Parents in France are being warned against posting pictures of their kids online in case their own kids decide that their privacy has been breached and sue them for it. Under France’s strict privacy laws, parents could face penalties as severe as a year in prison and a fine of $50,000 if convicted of publicizing intimate details of the private lives of others – including their children – without their consent.
Eric Delcroix, an expert on internet law and ethics, said, “In a few years, children could easily take their parents to court for publishing photos of them when they were younger.”
According to French legal experts, grown-ups who sue their parents for breaking their rights to privacy could receive substantial compensation.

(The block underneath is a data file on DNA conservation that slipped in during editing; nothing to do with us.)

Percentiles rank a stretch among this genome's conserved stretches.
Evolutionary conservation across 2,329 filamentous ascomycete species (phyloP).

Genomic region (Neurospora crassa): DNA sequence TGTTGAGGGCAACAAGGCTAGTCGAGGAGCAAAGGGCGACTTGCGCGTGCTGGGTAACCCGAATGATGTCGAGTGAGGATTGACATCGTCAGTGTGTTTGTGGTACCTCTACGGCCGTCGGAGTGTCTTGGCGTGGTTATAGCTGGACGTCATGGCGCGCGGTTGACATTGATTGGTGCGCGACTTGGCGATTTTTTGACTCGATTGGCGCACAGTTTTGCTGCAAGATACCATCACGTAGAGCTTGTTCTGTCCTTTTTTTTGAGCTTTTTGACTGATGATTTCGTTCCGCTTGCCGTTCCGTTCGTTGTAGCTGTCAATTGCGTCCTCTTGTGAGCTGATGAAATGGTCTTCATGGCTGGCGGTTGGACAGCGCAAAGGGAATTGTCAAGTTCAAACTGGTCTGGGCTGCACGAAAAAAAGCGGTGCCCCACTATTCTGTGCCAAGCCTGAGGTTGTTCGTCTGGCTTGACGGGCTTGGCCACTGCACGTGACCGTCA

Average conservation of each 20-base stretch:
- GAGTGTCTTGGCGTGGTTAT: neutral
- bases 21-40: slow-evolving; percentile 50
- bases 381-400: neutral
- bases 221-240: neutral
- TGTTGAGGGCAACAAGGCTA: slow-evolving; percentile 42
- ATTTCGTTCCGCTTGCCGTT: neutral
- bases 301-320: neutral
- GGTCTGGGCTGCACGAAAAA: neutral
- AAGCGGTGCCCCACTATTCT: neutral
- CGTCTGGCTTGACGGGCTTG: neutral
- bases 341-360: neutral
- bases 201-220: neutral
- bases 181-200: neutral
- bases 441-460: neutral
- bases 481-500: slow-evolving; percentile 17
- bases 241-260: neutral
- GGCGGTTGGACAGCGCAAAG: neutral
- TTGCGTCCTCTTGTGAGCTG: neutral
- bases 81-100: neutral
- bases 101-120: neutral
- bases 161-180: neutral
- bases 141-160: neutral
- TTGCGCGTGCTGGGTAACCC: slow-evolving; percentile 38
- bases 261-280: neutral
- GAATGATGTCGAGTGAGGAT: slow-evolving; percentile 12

The French police are worried about the danger of pedophiles targeting children after seeing photos of them online, and some parents have been forced to remove naked photos of their babies and young children in fear of attracting online predators.
Jay Parikh, a vice-president of Facebook, said that the service was considering setting up a system that would notify parents if they were breaching their children’s privacy and make it easier not to post pictures that everyone can see.
Parikh explains, “If I was putting online a photo of my kids playing in the park, and I accidentally shared it with everyone, the system could say: ‘Hey, wait a minute, this a picture of your children. Usually you only send them to members of your family. Are you sure you want to do this?'”